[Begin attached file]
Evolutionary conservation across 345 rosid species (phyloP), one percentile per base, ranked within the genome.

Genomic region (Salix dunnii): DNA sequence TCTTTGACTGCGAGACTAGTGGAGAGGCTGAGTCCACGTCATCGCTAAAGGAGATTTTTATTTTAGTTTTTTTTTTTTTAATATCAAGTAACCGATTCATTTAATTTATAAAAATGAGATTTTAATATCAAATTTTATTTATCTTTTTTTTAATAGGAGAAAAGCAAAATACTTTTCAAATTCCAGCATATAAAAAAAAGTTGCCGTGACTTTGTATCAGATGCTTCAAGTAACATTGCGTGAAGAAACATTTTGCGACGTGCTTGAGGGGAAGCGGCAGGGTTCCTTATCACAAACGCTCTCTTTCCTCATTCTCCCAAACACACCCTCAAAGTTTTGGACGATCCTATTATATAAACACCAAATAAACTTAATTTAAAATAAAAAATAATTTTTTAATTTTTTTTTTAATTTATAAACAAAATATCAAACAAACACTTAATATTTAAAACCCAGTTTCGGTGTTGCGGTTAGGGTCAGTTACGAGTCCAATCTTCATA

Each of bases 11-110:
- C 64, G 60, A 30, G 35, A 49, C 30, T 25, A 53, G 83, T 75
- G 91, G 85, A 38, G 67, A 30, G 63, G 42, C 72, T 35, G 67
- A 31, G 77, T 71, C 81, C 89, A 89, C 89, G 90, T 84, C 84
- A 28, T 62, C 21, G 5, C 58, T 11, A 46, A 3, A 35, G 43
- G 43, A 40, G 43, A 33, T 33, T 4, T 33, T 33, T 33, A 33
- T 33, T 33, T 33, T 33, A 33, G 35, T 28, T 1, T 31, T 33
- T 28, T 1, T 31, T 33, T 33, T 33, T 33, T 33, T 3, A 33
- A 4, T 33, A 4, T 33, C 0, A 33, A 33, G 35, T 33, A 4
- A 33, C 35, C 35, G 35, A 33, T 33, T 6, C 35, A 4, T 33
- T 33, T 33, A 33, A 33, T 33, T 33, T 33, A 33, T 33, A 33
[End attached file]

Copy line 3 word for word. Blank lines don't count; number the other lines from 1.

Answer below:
Each of bases 11-110: